After entering the above command and hitting the enter button the Git application will do some processing and when finished it should look similar to the following.

If your command prompt looks like the one above, you’ve done it! You have successfully Forked the TomEE project and cloned your fork to your own machine. Cool!

  • Open up your finder and navigate to the cloned TomEE project.

Now you can spend some time on your own machine looking around the source code. There is a lot to it because TomEE has been in development for over 4 years and much of its code is based OpenEJB which has been in development for 20 years as well as other projects.

In future posts, we will go into the directory structure in more detail but for now it’s good just to have it on your machine. Don’t expect to make out much from theses folders at this point. We are taking baby steps and this was a big one!

Section 3: Join the TomEE Community

Now that you have Forked the TomEE project and cloned it to your own machine, it’s time to introduce yourself to the TomEE community. Please do not feel like you have to have any better grasp of what is going on than what you’ve learned in this tutorial. The next tutorial will show you how to ask for tasks, how to navigate the directory structure of the project, and how to use JIRA – a task management software – to review assigned tasks.

Joining the community means getting on the TomEE mailing list. There are two mailing lists, one is for users who use TomEE as an application server and the other is the “Developer” mailing list where contributors, like you, talk about fixes and enhancements to the TomEE code, ask questions (even simple ones!), request and get task suggestions, and report on contributions to the code base. It’s a community so you should think of it as a place where you not only do your open source work but also where you find like-minded people and hopefully new friends.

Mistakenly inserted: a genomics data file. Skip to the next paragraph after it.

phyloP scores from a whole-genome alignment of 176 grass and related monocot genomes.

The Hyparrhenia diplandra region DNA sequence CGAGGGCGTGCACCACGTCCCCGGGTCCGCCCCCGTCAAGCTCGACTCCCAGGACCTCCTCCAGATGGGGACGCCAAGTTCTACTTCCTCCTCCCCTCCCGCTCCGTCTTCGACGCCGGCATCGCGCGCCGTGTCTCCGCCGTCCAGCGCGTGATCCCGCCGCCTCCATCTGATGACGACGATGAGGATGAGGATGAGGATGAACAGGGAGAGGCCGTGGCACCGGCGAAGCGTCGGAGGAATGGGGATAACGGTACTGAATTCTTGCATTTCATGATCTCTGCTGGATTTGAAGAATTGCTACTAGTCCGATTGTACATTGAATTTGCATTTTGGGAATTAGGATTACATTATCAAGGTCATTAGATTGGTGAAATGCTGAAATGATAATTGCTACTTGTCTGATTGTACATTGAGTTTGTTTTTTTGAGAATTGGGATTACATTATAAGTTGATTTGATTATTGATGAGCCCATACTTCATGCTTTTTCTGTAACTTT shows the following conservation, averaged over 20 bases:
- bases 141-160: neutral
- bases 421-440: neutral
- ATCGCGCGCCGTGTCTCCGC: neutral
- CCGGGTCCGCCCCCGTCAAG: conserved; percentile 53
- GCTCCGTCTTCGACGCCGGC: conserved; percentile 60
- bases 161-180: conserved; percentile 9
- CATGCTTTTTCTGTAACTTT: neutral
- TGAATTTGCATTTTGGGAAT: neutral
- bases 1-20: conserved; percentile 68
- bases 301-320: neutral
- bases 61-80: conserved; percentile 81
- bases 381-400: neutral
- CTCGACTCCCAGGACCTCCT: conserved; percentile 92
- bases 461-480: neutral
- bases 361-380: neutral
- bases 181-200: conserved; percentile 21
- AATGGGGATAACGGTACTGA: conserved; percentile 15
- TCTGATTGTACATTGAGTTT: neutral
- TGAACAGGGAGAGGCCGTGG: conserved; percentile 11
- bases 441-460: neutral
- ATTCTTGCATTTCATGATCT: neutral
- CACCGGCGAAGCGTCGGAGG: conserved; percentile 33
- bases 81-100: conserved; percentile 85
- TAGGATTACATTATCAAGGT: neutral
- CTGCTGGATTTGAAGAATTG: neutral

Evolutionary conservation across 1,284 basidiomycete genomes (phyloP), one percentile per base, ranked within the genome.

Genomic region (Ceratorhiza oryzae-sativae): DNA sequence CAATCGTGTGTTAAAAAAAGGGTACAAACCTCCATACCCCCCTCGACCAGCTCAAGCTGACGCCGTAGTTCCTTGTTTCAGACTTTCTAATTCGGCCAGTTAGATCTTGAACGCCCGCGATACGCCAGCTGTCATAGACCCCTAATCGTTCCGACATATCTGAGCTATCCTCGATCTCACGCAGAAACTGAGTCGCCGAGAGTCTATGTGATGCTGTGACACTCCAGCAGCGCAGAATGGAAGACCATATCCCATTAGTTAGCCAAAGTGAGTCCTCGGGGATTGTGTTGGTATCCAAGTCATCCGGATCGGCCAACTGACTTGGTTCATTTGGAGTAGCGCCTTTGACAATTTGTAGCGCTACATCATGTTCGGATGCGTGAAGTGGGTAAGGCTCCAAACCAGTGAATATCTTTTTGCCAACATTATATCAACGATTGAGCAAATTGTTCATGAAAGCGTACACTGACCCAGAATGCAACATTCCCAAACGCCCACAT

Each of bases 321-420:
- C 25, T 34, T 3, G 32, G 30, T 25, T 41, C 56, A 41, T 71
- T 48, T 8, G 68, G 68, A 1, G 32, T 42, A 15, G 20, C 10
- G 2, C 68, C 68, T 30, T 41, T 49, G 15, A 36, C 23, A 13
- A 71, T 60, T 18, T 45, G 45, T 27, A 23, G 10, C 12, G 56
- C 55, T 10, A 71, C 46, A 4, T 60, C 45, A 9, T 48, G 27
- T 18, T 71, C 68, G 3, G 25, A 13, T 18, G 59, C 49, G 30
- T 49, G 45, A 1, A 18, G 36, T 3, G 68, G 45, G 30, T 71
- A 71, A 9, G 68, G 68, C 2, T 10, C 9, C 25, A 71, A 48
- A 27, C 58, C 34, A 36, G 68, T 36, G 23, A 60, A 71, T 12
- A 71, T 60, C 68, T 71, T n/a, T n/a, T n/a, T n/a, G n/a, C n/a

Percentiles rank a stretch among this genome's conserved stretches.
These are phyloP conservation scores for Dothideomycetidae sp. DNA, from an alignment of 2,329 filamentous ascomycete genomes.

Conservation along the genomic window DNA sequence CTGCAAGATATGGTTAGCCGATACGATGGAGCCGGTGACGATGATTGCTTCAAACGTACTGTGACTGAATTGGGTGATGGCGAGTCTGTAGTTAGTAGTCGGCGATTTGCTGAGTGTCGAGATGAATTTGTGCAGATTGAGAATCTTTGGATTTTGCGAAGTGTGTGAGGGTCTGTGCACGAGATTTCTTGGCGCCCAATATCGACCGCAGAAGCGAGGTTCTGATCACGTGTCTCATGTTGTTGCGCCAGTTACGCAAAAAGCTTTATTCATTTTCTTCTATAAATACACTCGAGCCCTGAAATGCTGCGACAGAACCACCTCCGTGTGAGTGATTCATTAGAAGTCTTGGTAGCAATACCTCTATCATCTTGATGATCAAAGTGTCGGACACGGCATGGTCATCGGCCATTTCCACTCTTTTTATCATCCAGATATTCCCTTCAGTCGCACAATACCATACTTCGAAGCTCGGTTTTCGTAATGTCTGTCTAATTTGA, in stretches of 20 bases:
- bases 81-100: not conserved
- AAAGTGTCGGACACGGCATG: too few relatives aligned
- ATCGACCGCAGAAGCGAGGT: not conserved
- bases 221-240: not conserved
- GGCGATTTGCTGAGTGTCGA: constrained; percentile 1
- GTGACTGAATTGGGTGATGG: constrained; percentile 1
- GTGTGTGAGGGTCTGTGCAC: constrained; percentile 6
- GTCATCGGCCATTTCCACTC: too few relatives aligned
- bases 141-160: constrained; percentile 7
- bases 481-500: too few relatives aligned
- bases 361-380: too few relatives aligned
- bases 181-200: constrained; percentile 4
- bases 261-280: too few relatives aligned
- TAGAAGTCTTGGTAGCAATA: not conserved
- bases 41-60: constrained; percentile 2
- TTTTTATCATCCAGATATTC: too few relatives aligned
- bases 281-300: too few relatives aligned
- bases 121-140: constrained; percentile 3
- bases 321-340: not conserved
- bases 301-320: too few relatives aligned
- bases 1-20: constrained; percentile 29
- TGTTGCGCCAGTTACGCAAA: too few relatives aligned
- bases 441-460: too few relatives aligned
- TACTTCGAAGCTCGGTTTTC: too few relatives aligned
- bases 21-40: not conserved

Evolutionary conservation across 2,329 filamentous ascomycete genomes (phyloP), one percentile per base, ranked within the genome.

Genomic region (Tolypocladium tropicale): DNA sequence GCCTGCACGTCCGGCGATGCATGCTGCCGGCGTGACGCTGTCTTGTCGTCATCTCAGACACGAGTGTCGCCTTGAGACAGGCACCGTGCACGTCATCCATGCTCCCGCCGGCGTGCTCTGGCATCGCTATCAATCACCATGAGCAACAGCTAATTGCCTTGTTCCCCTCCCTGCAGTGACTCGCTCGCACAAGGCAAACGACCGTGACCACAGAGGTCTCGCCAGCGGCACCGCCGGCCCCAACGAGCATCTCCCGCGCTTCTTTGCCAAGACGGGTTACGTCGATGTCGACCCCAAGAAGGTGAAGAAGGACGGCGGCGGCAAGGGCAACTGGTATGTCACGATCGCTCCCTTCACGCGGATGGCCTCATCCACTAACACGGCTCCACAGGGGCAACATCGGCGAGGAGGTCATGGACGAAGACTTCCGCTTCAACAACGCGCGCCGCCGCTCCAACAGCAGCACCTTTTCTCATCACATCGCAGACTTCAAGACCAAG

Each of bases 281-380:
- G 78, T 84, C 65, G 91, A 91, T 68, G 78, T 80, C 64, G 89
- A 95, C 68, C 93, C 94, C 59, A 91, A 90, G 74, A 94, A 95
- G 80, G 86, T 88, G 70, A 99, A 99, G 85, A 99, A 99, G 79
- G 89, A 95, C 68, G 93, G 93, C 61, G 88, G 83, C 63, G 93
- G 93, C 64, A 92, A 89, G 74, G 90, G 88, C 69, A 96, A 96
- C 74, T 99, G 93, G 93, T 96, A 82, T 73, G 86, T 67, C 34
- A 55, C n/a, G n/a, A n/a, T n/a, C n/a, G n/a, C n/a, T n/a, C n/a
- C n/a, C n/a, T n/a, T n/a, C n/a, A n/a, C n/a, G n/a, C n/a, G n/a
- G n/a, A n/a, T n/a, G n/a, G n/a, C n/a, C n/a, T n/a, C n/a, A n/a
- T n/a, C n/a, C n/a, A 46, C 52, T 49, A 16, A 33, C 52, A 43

Go to the TomEE Home Page

We’ve already written a tutorial on how to join the mailing lists so rather than repeat that here I’m going to show you how to find the TomEE Community page and open the “Contribution tips” where detailed instructions on joining the mailing list and introducing yourself, as well as some helpful advice, can be found.

At this time the landing page looks as follows but it will probably change over time. As long as you enter in the tomee.apache.org address in your browser you’ll end up at the right place no matter what it looks like.

In the screenshot above you can see a green arrow pointing at the “Community” page. That’s where you want to go to read the “Contribution tips” tutorial.

  • Click on the “Community” menu item (see green arrow).

The community page should look as follows. Again it may change over time but the basic links will still be there.

The “Contributions tips” is where we want to go next but the other pages are also important. The “Contribution workflow” is kind of a whimsical flow diagram in the form of a Java code on how to participate as a developer. It’s more a reference and its meaning may be a bit opaque right now but as you learn the process in these tutorials it will make more sense.

The “Apache TomEE” link is a quick guide to finding the project, cloning the main repository, and building the project. The “This website” takes you back to the home page for TomEE and the “TomEE Wall of Flame” shows a list of people who have contributed to the project – hopefully, your name and mug shot will be added before too long!

  • Click on the “Contributors tips” link.

The resulting page marks the end of this tutorial.

Follow the instructions for joining the mailing list and introducing yourself. Read the advice about being brave and starting small and look forward to a big hearty “Welcome” and becoming a part of the TomEE Community! We are happy to have you onboard!

Conclusion

This tutorial is the first in a short series about getting involved with the Apache TomEE open source project where you can learn tons, meet new friends and peers, and add some new skills to your toolbelt.

In tutorials that follow you’ll learn how to ask for and get assigned tasks, navigate the TomEE project, and contribute your own code to the project.

Richard Monson-Haefel

Richard Monson-Haefel

Richard has more the 24 years of experience as a professional software developer and architect. He has written five books on enterprise Java including EJB, JMS, web services, and software architecture. He has served on the JCP executive committee and multiple expert groups, is the co-founder of OpenEJB and Apache Geronimo, was a Sr. Analyst for Burton Group (aka Gartner), and is a celebrated public speaker.
rmonson